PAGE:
Jeff Heerdink (KASC 2 & 3) represented Indiana University as a delegate to 2nd KASC in 2009 and was elected as a member of the Executive Committee for the 3th KASC in 2010. He also studied in Nanzan Univeristy in Nagoya, Japan for the fall semester in 2009.

Now he just finished the first year of an M.A. program in West European Studies at Indiana University.  This summer, he’ll be studying comparative public policy for a month in Speyer, Germany.  Additionally, he will be spending two months in Ankara, Turkey, studying the Turkish language through a Critical Language Scholarship from the U.S. State Department.  In the fall, he will be participating in a six-month graduate exchange fellowship with the Free University of Berlin.  If any KASCers are in Europe over the next year or so, they should message him to meet up!


 

“From KASC to Achievement” by Sung Woong Park (KASC 2 & 3)

KASC Alumnus Sung Woong Park (KASC 2 & 3) shares his story of how the KASC program helped him achieve his career goals at Samsung.

Sung Woong Park

Two months ago, I was in my final interview for a job at Samsung Engineering. There were five executives sitting in front of me, and they started asking questions. One of the questions they asked me was, “What do you think of ‘fairness’ in Korean society, and do you have an example to illustrate your opinion?” The few moments I spent trying to find a good answer from my knowledge and experiences felt like an hour to me; then, a memory I had from KASC suddenly hit my brain. I answered the question by elaborating on my experience trying to fundraise the participation fee for the 2nd KASC after being designated as a Korean delegate. I remembered that several Korean delegates had a difficult time getting funds from schools or companies, while American delegates received funds relatively easily by comparison. I believe this situation exemplified how the business and civic cultures in different countries vary in their perceptions of the value of giving donations and lending support to students. I told my interviewers that, to make a “fair society,” people must foster younger generations by sharing their resources and experiences – not only by giving financial support, but also constructive feedback and encouraging messages. I told them how I could not even get a reply from some companies from which I had requested financial support. The interviewers seemed to respond with an awareness of what I was talking about.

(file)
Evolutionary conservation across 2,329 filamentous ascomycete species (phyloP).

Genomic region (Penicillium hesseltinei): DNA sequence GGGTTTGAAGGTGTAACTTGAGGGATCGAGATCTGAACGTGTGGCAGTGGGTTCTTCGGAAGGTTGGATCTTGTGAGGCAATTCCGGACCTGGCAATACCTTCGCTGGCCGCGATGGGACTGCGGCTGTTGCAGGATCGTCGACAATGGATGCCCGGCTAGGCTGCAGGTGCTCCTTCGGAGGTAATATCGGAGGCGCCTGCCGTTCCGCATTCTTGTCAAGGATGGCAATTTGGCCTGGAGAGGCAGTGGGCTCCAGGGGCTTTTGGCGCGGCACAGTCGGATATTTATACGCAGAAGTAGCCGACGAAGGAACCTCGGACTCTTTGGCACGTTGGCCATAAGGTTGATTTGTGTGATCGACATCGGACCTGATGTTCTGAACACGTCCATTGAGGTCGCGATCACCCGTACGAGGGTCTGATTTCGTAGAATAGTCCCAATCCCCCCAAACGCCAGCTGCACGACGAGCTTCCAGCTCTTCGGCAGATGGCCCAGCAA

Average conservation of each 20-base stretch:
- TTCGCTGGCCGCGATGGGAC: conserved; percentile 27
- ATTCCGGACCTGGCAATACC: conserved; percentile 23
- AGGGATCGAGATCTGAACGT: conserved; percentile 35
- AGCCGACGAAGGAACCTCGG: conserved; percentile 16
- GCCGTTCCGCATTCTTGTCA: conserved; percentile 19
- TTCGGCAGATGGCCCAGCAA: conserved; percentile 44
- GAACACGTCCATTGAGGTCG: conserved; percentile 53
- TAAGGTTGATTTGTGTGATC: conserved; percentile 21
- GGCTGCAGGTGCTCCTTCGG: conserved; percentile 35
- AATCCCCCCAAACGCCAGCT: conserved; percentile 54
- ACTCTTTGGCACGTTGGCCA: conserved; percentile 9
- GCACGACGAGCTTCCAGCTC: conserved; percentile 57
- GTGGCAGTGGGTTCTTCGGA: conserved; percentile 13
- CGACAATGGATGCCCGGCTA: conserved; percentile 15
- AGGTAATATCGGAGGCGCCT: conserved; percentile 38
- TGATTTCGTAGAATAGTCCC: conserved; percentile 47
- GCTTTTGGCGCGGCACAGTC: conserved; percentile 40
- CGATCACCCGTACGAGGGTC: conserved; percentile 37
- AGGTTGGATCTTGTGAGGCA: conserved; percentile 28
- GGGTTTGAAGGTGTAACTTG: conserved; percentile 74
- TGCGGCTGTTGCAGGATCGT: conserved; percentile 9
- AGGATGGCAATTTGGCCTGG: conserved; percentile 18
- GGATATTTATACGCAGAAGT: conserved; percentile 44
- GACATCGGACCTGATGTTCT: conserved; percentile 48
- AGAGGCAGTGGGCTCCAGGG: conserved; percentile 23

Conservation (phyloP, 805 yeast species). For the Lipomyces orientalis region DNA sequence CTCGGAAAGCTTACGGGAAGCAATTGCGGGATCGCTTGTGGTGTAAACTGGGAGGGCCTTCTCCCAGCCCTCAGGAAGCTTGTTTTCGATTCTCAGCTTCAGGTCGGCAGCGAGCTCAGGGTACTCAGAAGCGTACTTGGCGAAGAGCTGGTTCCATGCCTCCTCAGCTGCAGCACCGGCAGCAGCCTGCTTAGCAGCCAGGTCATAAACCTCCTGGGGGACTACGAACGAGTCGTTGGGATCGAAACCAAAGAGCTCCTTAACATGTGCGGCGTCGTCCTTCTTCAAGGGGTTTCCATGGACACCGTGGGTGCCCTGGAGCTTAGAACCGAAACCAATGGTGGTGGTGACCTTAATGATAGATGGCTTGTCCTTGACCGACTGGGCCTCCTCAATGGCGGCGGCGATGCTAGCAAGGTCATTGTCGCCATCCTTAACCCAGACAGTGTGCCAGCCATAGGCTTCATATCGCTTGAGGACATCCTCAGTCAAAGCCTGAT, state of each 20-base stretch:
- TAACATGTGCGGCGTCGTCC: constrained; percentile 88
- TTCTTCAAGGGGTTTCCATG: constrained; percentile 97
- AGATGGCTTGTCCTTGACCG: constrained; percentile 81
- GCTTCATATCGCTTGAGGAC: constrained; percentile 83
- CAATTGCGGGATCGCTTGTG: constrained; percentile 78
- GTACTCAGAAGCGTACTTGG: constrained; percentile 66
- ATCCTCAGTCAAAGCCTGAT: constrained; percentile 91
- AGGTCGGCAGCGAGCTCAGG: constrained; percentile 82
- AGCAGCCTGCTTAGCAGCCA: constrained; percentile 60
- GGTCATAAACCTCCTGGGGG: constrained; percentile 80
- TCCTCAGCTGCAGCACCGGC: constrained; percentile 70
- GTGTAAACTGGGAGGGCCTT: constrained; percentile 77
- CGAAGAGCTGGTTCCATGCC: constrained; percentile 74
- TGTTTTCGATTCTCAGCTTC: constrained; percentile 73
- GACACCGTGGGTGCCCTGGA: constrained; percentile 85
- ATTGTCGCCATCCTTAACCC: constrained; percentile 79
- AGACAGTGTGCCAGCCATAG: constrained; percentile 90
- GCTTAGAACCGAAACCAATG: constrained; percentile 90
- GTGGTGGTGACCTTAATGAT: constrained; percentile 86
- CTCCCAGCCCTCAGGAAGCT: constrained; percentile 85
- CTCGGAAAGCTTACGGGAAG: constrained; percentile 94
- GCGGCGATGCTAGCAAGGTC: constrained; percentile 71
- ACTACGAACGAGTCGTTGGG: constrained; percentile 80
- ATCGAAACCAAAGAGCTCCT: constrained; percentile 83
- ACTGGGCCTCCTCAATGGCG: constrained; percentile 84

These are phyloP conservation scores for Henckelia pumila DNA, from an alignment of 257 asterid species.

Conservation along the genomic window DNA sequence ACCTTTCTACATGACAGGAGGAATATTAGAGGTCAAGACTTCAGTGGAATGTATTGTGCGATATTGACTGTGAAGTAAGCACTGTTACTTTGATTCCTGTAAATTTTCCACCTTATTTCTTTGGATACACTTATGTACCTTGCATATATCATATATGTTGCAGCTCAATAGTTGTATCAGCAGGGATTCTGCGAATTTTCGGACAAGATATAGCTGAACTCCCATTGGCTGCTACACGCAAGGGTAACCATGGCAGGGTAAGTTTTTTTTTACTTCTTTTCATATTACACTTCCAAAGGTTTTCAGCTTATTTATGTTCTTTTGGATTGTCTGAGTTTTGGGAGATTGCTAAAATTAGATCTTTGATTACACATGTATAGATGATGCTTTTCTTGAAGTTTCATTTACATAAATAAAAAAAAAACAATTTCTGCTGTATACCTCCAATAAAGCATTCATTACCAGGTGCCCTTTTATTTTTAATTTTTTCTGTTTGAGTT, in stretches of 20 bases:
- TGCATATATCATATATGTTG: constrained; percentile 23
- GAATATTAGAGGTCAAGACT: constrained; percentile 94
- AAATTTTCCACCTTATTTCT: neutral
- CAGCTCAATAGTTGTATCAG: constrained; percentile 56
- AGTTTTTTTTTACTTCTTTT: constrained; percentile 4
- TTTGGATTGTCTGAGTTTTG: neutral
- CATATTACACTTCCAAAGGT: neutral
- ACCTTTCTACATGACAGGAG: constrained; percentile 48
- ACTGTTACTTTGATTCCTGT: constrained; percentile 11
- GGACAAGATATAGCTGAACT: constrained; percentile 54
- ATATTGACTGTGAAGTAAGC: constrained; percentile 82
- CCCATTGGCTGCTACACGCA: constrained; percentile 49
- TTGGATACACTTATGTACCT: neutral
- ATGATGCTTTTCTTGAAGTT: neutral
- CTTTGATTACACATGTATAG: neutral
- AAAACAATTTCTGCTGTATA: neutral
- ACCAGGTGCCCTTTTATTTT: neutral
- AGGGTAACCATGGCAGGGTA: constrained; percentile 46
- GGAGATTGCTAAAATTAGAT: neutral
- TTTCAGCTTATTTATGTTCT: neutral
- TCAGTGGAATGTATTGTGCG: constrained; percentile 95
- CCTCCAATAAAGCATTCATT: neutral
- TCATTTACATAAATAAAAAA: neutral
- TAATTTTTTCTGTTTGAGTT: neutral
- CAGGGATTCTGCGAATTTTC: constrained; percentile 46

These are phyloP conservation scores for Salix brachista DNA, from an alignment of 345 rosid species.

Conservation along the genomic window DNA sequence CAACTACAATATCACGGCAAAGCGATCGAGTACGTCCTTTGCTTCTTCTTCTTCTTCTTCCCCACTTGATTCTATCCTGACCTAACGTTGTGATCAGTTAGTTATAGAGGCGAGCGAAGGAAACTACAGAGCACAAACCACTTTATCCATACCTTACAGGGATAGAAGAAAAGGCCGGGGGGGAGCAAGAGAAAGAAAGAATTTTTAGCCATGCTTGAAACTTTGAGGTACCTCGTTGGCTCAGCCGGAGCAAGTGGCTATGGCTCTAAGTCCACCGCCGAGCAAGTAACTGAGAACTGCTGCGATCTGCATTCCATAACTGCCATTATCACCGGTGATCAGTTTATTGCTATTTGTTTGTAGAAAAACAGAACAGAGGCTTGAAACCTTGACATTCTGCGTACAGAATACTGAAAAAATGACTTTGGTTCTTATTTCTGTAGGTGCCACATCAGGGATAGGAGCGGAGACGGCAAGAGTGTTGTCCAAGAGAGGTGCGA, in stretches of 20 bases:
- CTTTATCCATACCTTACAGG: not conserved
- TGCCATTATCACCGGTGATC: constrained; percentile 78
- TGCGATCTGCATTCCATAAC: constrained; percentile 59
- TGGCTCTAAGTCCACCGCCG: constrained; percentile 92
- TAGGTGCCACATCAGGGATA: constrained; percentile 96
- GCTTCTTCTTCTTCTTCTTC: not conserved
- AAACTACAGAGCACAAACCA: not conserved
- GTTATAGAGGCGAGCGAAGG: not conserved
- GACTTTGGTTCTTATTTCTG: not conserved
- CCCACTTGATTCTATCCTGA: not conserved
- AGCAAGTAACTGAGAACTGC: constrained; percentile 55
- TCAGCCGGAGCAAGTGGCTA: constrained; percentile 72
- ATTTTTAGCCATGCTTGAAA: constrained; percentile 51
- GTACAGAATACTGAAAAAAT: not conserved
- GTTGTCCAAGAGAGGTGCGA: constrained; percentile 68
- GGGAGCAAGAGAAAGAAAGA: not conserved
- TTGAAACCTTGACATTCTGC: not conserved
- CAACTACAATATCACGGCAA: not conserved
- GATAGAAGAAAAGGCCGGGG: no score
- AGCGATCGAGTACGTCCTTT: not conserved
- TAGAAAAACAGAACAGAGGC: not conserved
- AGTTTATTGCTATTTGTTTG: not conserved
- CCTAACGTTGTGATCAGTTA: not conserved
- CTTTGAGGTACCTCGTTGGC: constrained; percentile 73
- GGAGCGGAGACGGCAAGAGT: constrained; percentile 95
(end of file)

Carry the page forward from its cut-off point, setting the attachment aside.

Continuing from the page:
Eventually, I was offered a position with Samsung Engineering, one of the leading engineering firms in the world. Without my privileged experience of participating in both the 2nd KASC as a delegate and the 3rd KASC as a member of Executive Committee, I would not have been able to formulate this answer, which informed the interviewers’ decision to hire me.

It’s been a year since I became an alumnus of KASC. Despite the fact that the 2nd KASC and 3rd KASC are over, my memory from KASC is still affecting me. When I attended a kick-off meeting for a project with clients and their engineers from Bahrain, my cross-cultural communication skills I learned during the roundtable sessions and Six-party Talks simulation helped me to alleviate the very tense atmosphere of the meeting. When I studied the issue of the gas pipeline around the Caspian Sea in Kazakhstan as part of a new marketing strategy, all of my dear KASCers with deep knowledge regarding that issue were right behind me to help with my research.

For the long future ahead of me, by building on my good memories and experiences from KASC, I want to realize my dream to work for international organizations like the International Development Association, which is an arm of the World Bank that I visited as part of the 3rd KASC. Then, I would be able to support the poor in the world as an electrical engineer. I would like to end this essay by quoting Steve Jobs during his commencement speech: “Small dots from our past become connected as time passes and brings us to achievement.” And I hope that the small dots drawn by KASCers will continue to connect and strengthen not only KASC itself, but also the participants.


 

Christal Louison (KASC 2 & 3) on American University’s website

American University featured student Christal Louison (KASC 2 & 3). In 2009, Christal represented American University as a delegate to the 2nd KASC in 2009–and was elected as an executive committee member for the 3rd KASC in 2010.

This article illuminates Christal’s work as an executive committee member and her vision and goals for the program.